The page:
Students who choose to learn remotely are in a video call for their classes through Zoom, a video conferencing website. This can often make it more difficult to stay focused for the duration of a class, along with simple distractions that remote students have, like dogs barking, or noisy distractions on their street. Along with not being able to have the same opportunities as in-person learners, remote students must also deal with certain obstacles that come along with learning online. Some of these include poor internet connection, being unable to hear the teacher and/or other students, and not being able to do labs.

Some students are in completely different time zones, up to 12 hours different from the local time in Granby. This requires some students to watch videos of the classes, which are much less interactive and doesn’t give those students the opportunity to ask questions as they go along. Additionally, some of these students stay up until 3 am for their classes and assessments, which provides a huge challenge for their learning. 

Although in-person and remote learning affects students’ education, people fail to recognize how teachers and faculty members are adjusting to the new way of teaching and the toll it takes on them. Teachers and faculty members have to abide by the same rules and regulations that students do. Along with the new rules, they must also adjust to teaching both in-person and online students at the same time, which makes it significantly harder to help everyone to learn the same material.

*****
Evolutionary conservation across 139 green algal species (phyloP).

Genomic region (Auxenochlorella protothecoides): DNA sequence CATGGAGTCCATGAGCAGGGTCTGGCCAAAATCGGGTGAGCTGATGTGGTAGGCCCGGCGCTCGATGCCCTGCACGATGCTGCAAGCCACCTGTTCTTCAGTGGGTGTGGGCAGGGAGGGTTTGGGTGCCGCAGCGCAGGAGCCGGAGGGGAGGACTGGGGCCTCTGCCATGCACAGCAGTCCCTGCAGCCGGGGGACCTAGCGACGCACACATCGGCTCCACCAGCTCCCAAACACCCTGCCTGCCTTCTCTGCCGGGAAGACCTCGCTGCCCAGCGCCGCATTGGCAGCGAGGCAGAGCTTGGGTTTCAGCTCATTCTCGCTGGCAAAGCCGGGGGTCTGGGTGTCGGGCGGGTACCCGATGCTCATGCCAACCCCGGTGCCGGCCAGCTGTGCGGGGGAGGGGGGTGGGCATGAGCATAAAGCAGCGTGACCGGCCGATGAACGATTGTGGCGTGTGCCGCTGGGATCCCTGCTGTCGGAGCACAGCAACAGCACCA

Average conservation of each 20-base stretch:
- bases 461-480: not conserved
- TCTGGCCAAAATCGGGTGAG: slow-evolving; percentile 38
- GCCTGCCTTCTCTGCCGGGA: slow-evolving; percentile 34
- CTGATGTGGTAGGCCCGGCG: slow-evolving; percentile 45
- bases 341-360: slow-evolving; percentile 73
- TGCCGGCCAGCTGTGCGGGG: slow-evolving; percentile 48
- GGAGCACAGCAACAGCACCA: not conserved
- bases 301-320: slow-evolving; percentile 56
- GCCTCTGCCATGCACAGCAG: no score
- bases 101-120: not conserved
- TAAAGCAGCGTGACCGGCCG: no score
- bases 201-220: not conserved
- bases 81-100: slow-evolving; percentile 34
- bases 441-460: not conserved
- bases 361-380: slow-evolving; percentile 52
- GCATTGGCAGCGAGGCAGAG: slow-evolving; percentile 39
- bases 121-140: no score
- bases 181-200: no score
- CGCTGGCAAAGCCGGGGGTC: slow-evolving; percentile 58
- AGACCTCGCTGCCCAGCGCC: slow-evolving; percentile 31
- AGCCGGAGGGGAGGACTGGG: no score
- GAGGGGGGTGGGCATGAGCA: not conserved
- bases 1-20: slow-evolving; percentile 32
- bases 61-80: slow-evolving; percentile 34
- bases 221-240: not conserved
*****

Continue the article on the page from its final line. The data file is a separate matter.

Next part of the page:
Another element that many people may overlook is the fact that each of these faculty members must balance their own personal lives with teaching. Given the pandemic, many faculty members have school-age children who are learning remotely that they must help. Because of this, there are certain faculty members who are teaching remotely and in-person, each for different parts of the week.  

There is also the challenge of assessing students through tests and quizzes.

“If I’m trying to maintain a tighter testing environment for the people in front of me, which is easy to do, I can’t guarantee that same thing is happening for the remote students,” said History Teacher Dave Denno.  

Every faculty member interviewed noted that there is a big level of trust between them and every remote student when it comes to assessments. Teaching during the pandemic has proven quite a challenge for everyone involved, but as more information is discovered and everyday life during the pandemic becomes more routine, things will continue to improve. 

Even though there has been so much uncertainty throughout the school year thus far, improvements continue to be made. The best thing that can be done at this point in time is to stay safe, stay healthy, stay happy, and do whatever is safest and best for you and those around you. The safer the environment we have, the more health and safety improvements that are made. While the future is uncertain, we’re doing all that we can to try and make this better, and soon enough… it will be.